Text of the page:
Paley points out that the magazine, Cambio, that published this supposed email, is owned by the same group that owns El Tiempo, which published the earlier supposed email about Mondragon.
In Colombia, the turnaround time from an accusation like this to a death threat is remarkably short. Manuel Rozental has had to live with threats to his safety for some time. Indeed, I have written about whisper campaigns and death threats against Manuel in the past:
They followed the predictable pattern. They focused on Manuel. There was mud slung from diverse directions, and of many kinds. From friends and allies they consisted of trying to hold Manuel to standards to which they would not hold any human being, let alone themselves. From those less familiar with our work, the accusations got filthier, in concentric circles. At the outer circle were the filthiest accusations, made by those with the least knowledge. Manuel was a CIA agent (something there could be no proof for). Manuel denounced other activists in public (though no public record could be found). Manuel supported terrorism. Manuel used the indigenous cause to personally enrich himself. No one, of course, would stand behind such statements in public – if evidence was asked for, another "source" for them would be found. Ask that "source", and get sent off to the next source. But the whisper campaign worked…
When he left Canada in 2003, Manuel didn’t announce his departure or where he was going. Sometimes, in those years, people in Canada who I suspected of being part of the rumor mill would ask me about him, pretending nonchalance. Worried about his safety, I was vague. Rumors in Canada were difficult enough. Rumors in Colombia can be a death sentence. They caught up with him there, in late 2005, transmuting into death threats, and he was forced to return to the place where the rumors started, where the technique of slander for demobilization was perfected, where "solidarity movements" can chew up and spit out the best and most decent people.
The threats forced Manuel out of Colombia at a time when the Nasa organizations wanted him to be there. National elections are coming up. The indigenous sparked a campaign for "Freedom for Mother Earth", recovering land in a process similar to that of the MST in Brazil and in a context that is even deadlier for activists.
As in the past, these attacks are not coincidental. The regime is militarily confident and attempting to take the offensive politically against social movements. A few weeks before the magic laptops found evidence against Hollman Morris, Colombia’s Defense Minister Juan Manuel Santos denounced him as a "collaborator" of FARC as part of a general denunciation of the militarily devastated FARC’s attempts to talk peace, unilaterally release kidnap victims, and make other such gestures that threaten to end the long civil war. Morris defended himself publicly (see this interview), and a few weeks later, "evidence" emerges from the magic laptop!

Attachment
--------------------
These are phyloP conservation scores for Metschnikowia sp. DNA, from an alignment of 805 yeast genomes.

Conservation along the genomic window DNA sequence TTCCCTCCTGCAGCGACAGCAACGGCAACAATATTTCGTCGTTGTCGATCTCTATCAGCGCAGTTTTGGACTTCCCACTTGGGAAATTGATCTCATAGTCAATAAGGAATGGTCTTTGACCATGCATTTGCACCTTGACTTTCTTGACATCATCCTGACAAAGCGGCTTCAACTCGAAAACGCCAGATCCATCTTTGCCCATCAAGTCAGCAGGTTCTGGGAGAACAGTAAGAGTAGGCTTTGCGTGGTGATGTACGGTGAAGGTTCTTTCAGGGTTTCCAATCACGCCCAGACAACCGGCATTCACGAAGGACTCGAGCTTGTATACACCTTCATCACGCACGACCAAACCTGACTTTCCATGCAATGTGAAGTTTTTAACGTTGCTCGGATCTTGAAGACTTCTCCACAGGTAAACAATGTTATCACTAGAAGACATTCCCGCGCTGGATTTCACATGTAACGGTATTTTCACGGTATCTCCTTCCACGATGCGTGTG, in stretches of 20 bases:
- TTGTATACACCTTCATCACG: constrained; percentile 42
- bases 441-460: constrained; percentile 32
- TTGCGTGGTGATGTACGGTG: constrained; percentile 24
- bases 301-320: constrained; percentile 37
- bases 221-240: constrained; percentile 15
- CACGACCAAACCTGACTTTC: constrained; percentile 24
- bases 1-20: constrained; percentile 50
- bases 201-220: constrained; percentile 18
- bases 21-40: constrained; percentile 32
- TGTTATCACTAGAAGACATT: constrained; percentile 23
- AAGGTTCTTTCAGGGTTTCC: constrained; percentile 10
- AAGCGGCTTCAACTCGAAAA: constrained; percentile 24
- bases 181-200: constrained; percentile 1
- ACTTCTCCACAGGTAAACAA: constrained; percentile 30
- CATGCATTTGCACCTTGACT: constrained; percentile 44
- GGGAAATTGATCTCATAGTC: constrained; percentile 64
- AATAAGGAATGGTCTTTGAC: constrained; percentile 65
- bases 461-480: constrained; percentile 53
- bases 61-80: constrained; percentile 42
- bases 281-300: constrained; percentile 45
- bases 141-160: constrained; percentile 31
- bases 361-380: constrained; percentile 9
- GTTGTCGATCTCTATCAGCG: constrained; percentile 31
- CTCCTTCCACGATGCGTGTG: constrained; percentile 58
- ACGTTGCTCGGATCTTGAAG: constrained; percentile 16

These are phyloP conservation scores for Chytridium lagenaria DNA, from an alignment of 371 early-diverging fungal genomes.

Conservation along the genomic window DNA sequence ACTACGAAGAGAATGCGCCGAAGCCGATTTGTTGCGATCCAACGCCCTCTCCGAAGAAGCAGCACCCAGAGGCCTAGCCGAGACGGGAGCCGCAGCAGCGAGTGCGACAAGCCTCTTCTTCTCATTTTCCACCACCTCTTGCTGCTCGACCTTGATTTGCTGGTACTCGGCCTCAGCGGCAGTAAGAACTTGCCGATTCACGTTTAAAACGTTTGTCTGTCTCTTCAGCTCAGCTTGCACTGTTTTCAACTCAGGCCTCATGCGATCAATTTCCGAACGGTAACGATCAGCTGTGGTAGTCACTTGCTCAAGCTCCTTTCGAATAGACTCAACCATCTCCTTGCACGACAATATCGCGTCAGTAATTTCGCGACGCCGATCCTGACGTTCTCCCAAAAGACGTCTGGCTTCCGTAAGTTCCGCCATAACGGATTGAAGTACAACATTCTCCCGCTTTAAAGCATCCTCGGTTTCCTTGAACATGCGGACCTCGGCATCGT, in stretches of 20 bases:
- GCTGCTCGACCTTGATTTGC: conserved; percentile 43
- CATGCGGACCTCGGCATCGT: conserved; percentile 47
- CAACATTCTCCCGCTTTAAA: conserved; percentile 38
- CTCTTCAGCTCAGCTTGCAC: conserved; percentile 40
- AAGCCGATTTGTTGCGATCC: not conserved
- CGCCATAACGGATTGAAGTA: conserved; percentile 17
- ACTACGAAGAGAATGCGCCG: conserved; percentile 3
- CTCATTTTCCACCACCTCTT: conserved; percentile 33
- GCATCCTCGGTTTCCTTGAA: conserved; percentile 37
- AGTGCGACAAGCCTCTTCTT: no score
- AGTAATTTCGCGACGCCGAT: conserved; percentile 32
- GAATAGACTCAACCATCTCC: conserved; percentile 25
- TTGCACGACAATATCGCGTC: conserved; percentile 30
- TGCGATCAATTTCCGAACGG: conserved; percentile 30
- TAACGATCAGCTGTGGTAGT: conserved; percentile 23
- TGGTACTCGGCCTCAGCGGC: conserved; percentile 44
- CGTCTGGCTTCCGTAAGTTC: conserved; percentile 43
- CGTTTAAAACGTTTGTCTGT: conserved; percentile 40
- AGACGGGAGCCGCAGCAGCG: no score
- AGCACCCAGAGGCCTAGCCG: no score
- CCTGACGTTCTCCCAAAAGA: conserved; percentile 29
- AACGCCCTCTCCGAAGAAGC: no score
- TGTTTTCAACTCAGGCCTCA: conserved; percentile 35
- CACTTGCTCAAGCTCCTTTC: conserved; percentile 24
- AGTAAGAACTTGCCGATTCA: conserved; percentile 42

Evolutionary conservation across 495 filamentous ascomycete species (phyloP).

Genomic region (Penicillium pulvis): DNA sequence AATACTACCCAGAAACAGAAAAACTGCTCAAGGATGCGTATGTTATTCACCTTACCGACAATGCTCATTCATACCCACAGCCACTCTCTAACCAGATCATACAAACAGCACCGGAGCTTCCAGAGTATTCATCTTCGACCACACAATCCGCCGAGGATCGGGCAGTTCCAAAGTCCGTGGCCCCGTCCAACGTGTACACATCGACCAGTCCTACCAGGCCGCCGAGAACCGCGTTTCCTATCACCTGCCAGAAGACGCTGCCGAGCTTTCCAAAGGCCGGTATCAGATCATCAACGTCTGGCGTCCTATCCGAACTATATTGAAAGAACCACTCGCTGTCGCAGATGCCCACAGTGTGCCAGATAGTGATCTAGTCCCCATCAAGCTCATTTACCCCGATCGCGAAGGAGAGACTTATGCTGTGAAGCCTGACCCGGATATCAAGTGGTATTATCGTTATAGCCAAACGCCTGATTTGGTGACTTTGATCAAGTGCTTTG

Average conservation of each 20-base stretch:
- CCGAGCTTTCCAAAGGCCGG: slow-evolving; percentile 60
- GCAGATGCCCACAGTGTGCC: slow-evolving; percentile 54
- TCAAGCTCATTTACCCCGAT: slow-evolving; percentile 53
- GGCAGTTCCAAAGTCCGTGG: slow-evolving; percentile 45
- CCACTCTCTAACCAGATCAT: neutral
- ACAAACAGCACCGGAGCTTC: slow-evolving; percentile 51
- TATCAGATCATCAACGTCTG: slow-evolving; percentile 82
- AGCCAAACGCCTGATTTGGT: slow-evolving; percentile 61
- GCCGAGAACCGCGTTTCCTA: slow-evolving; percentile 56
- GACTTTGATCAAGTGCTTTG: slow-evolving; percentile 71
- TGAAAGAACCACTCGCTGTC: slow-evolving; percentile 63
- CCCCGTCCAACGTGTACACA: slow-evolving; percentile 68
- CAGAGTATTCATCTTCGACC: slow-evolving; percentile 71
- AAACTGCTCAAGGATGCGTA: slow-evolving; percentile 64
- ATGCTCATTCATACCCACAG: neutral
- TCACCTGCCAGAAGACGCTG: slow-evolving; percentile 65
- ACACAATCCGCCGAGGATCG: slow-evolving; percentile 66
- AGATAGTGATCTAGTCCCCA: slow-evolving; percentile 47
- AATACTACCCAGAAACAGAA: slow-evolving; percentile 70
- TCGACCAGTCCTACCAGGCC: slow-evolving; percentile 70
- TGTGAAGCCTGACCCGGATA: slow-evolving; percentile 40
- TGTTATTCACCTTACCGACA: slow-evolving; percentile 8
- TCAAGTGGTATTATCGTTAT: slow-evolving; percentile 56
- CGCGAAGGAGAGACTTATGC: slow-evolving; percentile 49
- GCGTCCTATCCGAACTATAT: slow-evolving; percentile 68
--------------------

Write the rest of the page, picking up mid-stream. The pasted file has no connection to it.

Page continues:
Meanwhile Rozental had been working with the indigenous in Cauca, who most recently have been preparing to remove an armed faction from their lands. While the Colombian government is mired in scandals over human rights abuses and its relations with paramilitarism, the indigenous movement is trying to advance a popular agenda. As an activist who helps connect different groups, Rozental was pushing the popular agenda in Colombia’s democratic left political party, the Polo Democratico Alternativo (PDA). Rozental was recently elected to the National Directorate of the PDA as part of the list that obtained the largest support.
The agenda of peace, democratic transformation, and of "freedom for mother earth" that Morris, Rozental, the PDA, and the indigenous movement have been working for, is the real threat to the regime. In Rozental’s case, the content of the accusations this time is completely different from the last round (last time he was supposedly CIA, this time he’s touring with FARC), but the content is irrelevant. All that matters is the denunciation, preferably repeated, but offered without evidence (or provided wholesale from magic laptops), to try to break the movement apart by isolating activists from one another. It’s the same vile tactic that failed on Manuel in the past, failed on Hector last summer, and will fail again.
Justin Podur is a Toronto based writer. He is part of the Pueblos en Camino collective (www.en-camino.org) with Manuel Rozental.